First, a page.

“Caucasians” T-shirt That Mocks Cleveland Indians’ Wahoo a Best-Seller

 Brian Kirby of Shelf Life Clothing in Cleveland designed the "Caucasians" logo T-shirt.

Brian Kirby of Shelf Life Clothing in Cleveland designed the “Caucasians” logo T-shirt.

 

Source: Indian Country Today, 8/4/14

 

A new sports-logo T-shirt has become a hot seller in Canada and parts of the United States.

The words “Caucasians” with the image of a grinning caricature (reminiscent of the Indians’ Chief Wahoo) across the front hints at how offensive Native mascots on professional sports teams can be. The Toronto Star reported that it is a “hot fashion item” in the Ontario First Nations community.

“People’s reaction has been all positive and they see the humour in it both on and off the reserve,” Tracy Bomberry, Six Nations of the the Grand River, told the Star.

Her inspiration to wear the shirt came after learning that Ojibwa singer Ian Campeau, aka, DJ NDN of A Tribe Called Red was accused of being a “racist hypocrite” for wearing one, the paper said.

Campeau from A Tribe Called Red wears the "Caucasians" T-shirt.  (cbc.ca)
Campeau from A Tribe Called Red wears the “Caucasians” T-shirt. (cbc.ca)

 

According to MetroNews.Ca, an email was sent anonymously to Westfest, a popular music festival in Ottawa, Canada, where Tribe Called Red was scheduled to perform. The individual who sent the email threatened to boycott the concert because Campeau was spotted wearing the T-shirt.

“I thought how hypocritical that he would be accused of racism for wearing a shirt that turns the tables in a satirical way of how our image as native people has been misappropriated by the Cleveland Indians, Washington Redskins and the like,” Bomberry said.

Campeau, his band, and staff members of the Assembly of First Nations (AFN), including First Nations Chief, Shawn Atleo, filed a lawsuit to the Human Rights Tribunal of Ontario claiming that the Amateaur football team, the Nepean Redskins, use of the R-word was racially discriminatory, and sought to quell its use. The tribunal dismissed the complaint in March, but the team changed its name to the Nepean Eagles.

Brian Kirby of Shelf Life Clothing in Cleveland said that the interest in the T-shirt “skyrocketed” after the Campeau controversy. “We have been selling a modest amount of shirts to Canada for years … but nothing like the volume of the last month,” Kirby told QMI Agency in an email interview Tuesday. “We are a mom and pop business, working day and night to make sure everyone who wants a shirt gets one.”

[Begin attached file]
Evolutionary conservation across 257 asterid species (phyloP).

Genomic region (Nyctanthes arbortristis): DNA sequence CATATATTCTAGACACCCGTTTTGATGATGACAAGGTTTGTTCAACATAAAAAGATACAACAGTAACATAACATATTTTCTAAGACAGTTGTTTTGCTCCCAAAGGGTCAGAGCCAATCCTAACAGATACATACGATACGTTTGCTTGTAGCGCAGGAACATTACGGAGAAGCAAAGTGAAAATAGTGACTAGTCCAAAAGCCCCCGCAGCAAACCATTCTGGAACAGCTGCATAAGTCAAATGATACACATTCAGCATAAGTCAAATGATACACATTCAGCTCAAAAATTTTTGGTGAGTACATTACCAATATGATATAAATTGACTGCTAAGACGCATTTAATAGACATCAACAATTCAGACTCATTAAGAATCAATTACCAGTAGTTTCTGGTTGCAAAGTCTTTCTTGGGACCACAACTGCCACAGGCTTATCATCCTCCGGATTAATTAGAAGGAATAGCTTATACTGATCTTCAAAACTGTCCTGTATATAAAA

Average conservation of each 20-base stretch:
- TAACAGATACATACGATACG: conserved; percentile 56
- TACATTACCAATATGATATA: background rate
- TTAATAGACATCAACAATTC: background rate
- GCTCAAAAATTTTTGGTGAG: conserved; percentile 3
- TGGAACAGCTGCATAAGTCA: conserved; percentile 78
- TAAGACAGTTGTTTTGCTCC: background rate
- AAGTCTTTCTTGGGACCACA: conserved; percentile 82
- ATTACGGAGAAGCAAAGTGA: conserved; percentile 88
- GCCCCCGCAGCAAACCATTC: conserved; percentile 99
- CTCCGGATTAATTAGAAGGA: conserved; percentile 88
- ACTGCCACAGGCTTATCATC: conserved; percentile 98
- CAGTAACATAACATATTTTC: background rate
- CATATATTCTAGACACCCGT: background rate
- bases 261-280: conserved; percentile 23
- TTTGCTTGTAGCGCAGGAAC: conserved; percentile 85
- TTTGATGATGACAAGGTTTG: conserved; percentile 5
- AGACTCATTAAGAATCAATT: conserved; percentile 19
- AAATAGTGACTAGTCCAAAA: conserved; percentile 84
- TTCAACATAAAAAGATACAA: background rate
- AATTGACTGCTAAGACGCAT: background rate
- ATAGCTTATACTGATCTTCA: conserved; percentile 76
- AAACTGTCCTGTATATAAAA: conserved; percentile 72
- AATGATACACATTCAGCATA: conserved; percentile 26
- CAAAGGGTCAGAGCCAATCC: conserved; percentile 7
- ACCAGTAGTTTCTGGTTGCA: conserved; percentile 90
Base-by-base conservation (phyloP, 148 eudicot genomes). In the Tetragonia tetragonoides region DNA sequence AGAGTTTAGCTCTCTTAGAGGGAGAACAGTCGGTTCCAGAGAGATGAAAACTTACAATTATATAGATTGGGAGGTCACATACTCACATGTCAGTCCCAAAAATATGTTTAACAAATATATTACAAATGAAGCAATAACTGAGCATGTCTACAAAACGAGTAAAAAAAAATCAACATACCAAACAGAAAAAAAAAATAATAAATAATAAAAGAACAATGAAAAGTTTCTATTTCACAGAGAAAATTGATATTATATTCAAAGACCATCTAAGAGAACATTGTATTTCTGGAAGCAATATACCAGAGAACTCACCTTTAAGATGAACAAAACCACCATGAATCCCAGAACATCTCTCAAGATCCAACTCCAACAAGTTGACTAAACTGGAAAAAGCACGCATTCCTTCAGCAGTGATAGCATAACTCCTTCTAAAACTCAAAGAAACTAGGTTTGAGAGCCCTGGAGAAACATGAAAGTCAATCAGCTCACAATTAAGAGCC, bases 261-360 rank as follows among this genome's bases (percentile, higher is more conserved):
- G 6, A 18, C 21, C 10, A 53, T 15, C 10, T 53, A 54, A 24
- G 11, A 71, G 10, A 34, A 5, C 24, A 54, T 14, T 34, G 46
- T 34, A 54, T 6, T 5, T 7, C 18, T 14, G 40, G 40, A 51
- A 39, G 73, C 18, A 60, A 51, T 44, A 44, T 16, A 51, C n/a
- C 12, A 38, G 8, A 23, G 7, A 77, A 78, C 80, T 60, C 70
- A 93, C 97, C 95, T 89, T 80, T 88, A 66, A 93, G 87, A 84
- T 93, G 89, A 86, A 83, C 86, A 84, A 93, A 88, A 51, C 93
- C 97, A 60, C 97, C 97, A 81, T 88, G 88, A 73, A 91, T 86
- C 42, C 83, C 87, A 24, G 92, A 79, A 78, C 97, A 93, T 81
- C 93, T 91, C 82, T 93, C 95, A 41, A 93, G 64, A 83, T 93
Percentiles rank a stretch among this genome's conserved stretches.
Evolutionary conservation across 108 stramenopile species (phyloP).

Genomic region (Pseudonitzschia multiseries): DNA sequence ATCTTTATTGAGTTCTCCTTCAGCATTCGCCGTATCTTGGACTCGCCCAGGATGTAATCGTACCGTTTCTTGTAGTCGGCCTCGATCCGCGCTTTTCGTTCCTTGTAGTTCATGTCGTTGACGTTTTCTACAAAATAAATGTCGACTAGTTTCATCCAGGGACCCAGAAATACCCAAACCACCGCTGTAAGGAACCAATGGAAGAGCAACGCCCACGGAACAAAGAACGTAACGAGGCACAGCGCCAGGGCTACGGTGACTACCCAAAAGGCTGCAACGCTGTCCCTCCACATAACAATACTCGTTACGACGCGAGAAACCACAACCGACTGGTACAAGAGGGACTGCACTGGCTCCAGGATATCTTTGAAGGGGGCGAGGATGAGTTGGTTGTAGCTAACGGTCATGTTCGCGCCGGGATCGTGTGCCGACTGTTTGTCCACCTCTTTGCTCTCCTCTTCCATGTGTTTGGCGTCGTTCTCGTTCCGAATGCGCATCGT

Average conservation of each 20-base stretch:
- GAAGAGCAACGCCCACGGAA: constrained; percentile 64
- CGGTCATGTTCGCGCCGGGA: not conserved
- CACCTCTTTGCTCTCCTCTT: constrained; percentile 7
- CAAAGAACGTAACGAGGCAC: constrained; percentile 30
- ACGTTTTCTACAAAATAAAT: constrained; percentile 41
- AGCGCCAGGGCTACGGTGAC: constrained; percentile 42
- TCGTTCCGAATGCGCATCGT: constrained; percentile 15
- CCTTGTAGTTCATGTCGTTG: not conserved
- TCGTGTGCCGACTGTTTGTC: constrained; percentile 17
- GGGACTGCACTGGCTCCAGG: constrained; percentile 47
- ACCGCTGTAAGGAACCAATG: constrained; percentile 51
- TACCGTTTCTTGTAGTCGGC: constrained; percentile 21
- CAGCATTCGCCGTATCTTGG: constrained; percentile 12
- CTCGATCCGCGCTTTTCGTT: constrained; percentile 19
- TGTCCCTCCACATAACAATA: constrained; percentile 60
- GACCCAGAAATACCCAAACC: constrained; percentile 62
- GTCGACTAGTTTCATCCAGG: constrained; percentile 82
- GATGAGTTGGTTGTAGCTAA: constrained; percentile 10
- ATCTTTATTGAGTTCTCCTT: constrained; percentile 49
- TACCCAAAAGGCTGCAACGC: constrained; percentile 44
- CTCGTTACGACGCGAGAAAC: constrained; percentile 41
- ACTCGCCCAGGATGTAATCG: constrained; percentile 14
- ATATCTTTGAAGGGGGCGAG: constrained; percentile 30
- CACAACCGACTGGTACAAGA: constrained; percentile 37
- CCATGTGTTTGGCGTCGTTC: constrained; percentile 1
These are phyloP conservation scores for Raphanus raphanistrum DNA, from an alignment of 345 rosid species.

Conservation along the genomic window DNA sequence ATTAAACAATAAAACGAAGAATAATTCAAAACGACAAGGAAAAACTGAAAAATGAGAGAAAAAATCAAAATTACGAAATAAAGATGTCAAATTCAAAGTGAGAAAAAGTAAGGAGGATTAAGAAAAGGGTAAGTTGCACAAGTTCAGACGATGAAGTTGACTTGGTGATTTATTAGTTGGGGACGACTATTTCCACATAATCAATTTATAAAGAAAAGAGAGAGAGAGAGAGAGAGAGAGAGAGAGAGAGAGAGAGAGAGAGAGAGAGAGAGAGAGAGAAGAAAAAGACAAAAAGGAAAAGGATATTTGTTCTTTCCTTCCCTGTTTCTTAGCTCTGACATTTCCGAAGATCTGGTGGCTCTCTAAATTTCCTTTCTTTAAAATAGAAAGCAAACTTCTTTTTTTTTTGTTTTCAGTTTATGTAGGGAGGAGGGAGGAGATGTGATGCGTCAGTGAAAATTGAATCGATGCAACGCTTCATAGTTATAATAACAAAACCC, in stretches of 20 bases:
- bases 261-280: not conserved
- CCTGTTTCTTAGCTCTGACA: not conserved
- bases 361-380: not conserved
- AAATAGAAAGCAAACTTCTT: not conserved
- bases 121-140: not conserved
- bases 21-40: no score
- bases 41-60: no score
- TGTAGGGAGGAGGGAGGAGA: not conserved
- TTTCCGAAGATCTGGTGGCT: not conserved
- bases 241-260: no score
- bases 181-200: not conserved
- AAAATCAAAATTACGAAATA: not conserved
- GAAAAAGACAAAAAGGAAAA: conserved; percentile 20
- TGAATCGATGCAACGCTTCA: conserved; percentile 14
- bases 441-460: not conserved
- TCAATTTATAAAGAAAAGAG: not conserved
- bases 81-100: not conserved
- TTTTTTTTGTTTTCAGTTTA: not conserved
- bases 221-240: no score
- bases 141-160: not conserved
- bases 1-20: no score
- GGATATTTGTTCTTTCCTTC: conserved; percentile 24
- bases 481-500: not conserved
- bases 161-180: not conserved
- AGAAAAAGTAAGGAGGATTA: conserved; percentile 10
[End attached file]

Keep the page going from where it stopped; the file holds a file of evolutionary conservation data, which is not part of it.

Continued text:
RELATED: Cleveland Indians Slowly Phasing out Chief Wahoo

Kirby noticed the cultural effect of the Chief Wahoo logo in the Native community after moving to Cleveland from New York. He said that the overall interpretation of the shirt shifts. “Interpretation of the shirt ranges from a ‘reverse racism,’ ‘see how YOU like it’ intent, to a ‘see, I’m white and it doesn’t bother me to be caricatured!’ attitude,” Kirby told the Star.

 

Read more at http://indiancountrytodaymedianetwork.com/2014/08/04/caucasians-t-shirt-mocks-cleveland-indians-wahoo-best-seller-156210

Native American group asks Nike to stop selling Chief Wahoo gear

 

The Native group "Eradicating Offensive Native Mascotry" called on Nike to stop selling Cleveland Indians merchandise featuring the Chief Wahoo logo.

The Native group “Eradicating Offensive Native Mascotry” called on Nike to stop selling Cleveland Indians merchandise featuring the Chief Wahoo logo.

By Allan Brettman | abrettman@oregonian.com
April 28, 2014

A Native American group on Monday called on Nike to stop producing products with that feature the Cleveland Indians’ mascot Chief Wahoo.

“We ask that Nike live up to its dedication to inclusion,” says a news release issued by the group called “Eradicating Offensive Native Mascotry.” The release says the group includes “Native parents and their allies from across the country.”

“Profiting from Native Mascotry is not being diverse; it is not being inclusive,” the news release says. “Selling items, such as a zip-up jacket, that is dually marked with “Chief Wahoo” and the Nike ‘Swoosh’ makes a powerful allied statement about Nike’s stance. It strongly suggests that Nike is excluding legitimate Native American concerns about the derogatory and offensive nature of Native stereotyping.”

The news release also notes that Nike sells branded merchandise for the Washington, D.C., football team and Florida State University, both of which use Native imagery.